Google Brings New Approach to Radio Advertising

It's still early days but I think Google's move into the radio advertising business could revolutionize (or perhaps evolve) the way the industry does business. In a test project, Google is providing 20 AdWords customers with access to more than 730 stations, which run ads in more than 260 U.S. markets. The AdWords system is linked through Google's dMarc, division, which was acquired for as much as $1.13-billion earlier this year (it was Google's biggest deal before YouTube came along). According to CNet, the 20 selected customers will see a new “audio ads” tag when they log into the AdWords system, which allows them to bid on air spots and target their ads by geography, station type, listener demographics and time of day. Given that the radio business has operated in much the same way for decades, Google is trying to implement a huge new approach to selling advertising. It could be the wave of the future or it could fall flat on its face. Nevertheless, give Google credit for trying something that could potentially be extremely disruptive. As well, the beta test and Google's deal with BSkyB are more evidence of the company's strategic thrust into new markets beyond the online paid-search business.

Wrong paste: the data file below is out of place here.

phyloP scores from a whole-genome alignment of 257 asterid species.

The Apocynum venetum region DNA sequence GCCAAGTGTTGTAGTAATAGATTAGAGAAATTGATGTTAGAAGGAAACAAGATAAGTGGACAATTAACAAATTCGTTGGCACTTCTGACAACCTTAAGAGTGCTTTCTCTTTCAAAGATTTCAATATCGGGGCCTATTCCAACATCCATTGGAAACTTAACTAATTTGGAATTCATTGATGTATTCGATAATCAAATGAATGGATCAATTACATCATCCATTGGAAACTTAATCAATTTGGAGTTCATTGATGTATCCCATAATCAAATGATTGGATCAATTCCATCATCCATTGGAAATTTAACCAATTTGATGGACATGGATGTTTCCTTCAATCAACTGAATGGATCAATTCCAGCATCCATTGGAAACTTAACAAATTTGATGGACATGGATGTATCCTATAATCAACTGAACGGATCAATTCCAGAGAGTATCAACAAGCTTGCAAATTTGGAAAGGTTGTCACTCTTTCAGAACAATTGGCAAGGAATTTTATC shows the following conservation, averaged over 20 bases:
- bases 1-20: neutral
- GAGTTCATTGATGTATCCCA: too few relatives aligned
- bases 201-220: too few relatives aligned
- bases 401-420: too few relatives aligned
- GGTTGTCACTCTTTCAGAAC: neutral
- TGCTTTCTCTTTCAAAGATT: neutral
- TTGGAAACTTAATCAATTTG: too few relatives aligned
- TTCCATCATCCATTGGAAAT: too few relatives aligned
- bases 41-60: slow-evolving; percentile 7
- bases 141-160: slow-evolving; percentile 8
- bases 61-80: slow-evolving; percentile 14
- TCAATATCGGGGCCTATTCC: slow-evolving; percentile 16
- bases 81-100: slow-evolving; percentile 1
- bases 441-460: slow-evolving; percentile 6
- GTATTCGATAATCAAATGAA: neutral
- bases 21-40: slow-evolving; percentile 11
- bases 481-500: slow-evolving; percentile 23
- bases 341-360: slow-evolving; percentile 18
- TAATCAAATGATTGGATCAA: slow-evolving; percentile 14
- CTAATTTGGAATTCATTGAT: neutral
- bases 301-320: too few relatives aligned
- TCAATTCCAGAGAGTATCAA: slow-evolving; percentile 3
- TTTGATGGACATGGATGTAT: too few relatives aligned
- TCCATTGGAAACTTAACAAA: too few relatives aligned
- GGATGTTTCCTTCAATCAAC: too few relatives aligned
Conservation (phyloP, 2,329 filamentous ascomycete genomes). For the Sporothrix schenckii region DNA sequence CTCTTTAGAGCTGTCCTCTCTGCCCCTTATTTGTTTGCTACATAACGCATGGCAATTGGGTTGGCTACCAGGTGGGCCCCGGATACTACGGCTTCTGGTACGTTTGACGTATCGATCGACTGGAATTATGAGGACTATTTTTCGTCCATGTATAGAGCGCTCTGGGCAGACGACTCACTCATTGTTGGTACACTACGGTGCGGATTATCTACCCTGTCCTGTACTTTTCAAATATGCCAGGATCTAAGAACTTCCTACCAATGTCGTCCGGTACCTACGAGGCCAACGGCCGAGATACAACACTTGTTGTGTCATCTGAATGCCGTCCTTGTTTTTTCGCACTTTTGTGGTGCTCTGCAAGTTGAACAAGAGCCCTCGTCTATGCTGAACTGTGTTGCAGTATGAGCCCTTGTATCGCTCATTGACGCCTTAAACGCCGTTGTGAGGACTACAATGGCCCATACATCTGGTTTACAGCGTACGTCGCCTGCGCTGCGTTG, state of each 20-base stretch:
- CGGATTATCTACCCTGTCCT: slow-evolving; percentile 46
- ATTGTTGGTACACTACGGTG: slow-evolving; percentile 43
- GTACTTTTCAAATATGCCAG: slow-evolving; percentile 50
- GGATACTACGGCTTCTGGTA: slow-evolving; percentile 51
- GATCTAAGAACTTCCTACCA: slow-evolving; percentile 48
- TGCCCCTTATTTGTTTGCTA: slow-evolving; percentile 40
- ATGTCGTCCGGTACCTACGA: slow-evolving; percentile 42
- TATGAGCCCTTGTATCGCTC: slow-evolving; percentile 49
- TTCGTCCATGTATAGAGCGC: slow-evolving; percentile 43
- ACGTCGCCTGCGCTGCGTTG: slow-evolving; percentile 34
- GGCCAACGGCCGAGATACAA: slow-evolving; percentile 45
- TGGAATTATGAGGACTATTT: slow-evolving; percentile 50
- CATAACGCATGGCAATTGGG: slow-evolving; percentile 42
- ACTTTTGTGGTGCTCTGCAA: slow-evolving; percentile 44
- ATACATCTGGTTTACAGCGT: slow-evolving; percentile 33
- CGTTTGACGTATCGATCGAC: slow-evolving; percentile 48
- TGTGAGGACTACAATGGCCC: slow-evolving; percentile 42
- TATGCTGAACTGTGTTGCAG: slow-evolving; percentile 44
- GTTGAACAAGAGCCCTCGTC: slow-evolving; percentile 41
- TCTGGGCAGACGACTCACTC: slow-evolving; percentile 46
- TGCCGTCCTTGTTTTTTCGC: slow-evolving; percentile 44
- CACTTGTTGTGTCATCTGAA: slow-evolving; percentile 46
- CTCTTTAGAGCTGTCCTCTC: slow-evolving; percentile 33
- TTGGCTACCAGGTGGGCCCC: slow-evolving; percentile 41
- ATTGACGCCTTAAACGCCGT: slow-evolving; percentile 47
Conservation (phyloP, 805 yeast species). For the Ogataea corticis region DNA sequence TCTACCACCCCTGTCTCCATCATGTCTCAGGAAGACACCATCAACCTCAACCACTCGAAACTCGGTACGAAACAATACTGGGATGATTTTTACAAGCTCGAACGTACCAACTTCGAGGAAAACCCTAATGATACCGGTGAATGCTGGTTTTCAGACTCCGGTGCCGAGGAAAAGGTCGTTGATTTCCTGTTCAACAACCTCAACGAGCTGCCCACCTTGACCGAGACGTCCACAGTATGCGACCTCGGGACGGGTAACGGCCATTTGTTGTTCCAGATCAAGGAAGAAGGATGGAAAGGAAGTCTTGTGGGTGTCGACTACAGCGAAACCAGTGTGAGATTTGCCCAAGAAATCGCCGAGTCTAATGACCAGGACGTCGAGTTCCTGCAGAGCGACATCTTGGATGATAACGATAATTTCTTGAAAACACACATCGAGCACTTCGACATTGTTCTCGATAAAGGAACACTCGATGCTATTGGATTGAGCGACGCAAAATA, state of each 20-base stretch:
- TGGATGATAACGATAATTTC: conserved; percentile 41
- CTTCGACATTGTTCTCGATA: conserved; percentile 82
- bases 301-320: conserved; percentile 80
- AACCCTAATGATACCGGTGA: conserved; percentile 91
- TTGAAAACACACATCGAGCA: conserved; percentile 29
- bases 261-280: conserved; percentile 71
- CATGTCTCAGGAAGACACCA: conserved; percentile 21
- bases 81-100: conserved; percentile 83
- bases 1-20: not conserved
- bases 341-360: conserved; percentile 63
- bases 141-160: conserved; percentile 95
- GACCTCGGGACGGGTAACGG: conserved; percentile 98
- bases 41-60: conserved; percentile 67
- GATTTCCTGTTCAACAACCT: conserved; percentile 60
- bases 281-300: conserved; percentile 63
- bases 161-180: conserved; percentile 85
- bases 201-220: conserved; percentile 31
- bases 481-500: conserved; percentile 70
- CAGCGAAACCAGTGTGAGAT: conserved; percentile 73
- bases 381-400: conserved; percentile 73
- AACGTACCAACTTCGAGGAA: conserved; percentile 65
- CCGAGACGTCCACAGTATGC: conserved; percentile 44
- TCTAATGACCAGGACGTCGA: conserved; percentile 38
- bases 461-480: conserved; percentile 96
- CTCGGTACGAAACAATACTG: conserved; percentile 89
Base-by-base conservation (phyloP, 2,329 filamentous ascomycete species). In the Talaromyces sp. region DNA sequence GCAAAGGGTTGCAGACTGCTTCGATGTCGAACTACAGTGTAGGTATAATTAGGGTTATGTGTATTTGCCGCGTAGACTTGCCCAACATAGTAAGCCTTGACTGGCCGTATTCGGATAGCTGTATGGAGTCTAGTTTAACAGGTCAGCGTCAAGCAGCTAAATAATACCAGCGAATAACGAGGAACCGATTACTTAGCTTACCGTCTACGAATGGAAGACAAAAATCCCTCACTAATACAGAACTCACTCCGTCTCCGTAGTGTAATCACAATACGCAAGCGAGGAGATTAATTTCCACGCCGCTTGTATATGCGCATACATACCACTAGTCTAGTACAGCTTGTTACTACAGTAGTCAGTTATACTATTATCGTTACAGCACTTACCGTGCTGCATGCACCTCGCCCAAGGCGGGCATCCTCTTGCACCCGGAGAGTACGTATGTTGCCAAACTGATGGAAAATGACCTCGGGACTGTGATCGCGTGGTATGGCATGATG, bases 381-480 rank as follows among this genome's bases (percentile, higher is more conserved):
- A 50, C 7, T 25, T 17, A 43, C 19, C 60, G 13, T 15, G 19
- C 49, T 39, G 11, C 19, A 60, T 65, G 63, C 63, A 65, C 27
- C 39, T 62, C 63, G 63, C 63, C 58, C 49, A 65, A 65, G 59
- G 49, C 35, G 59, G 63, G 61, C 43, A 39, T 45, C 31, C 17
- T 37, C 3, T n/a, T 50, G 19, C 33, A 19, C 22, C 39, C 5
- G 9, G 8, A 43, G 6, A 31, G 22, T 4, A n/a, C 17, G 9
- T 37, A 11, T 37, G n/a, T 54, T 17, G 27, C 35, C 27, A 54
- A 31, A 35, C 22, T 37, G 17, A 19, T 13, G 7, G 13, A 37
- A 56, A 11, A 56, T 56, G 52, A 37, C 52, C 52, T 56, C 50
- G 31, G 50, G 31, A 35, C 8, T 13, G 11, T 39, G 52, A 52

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  • Anonymous

    Who still listens to plain old terrestrial radio these days? Everyone under 30 listens to their iPod or satellite radio nowadays.

  • Anonymous

    Google has launched its private beta testing program.
    Part of the soon-to-be-public Google Audio Ads will be the
    Google Creative Ad Marketplace, which is strikingly similar
    to, the voice marketplace (
    Here's the quote from
    Google is also testing a program that will link up inexperienced radio marketers with professionals who can help them create a radio ad. Google Audio Ads beta tester Richard Swezey, executive vice president of Santa Monica, Calif.-based, said he is using that program, which Google called an “ad creative marketplace,” to get help in creating a radio ad to sell portable recliner pillows.
    “Within 12 hours of submitting the bid, we got back a completed ad based on relatively scant information,” he said. “For a first shot, we were blown away by it.”
    The minimum price for a bid is $100 and his bid was $300, Swezey said.
    Read the story here:
    The present situation puts us in direct competition with
    the Google Creative Ad Marketplace and I am seeking
    your advise on how best to proceed.
    How can I best protect our business?
    Thanks Mark,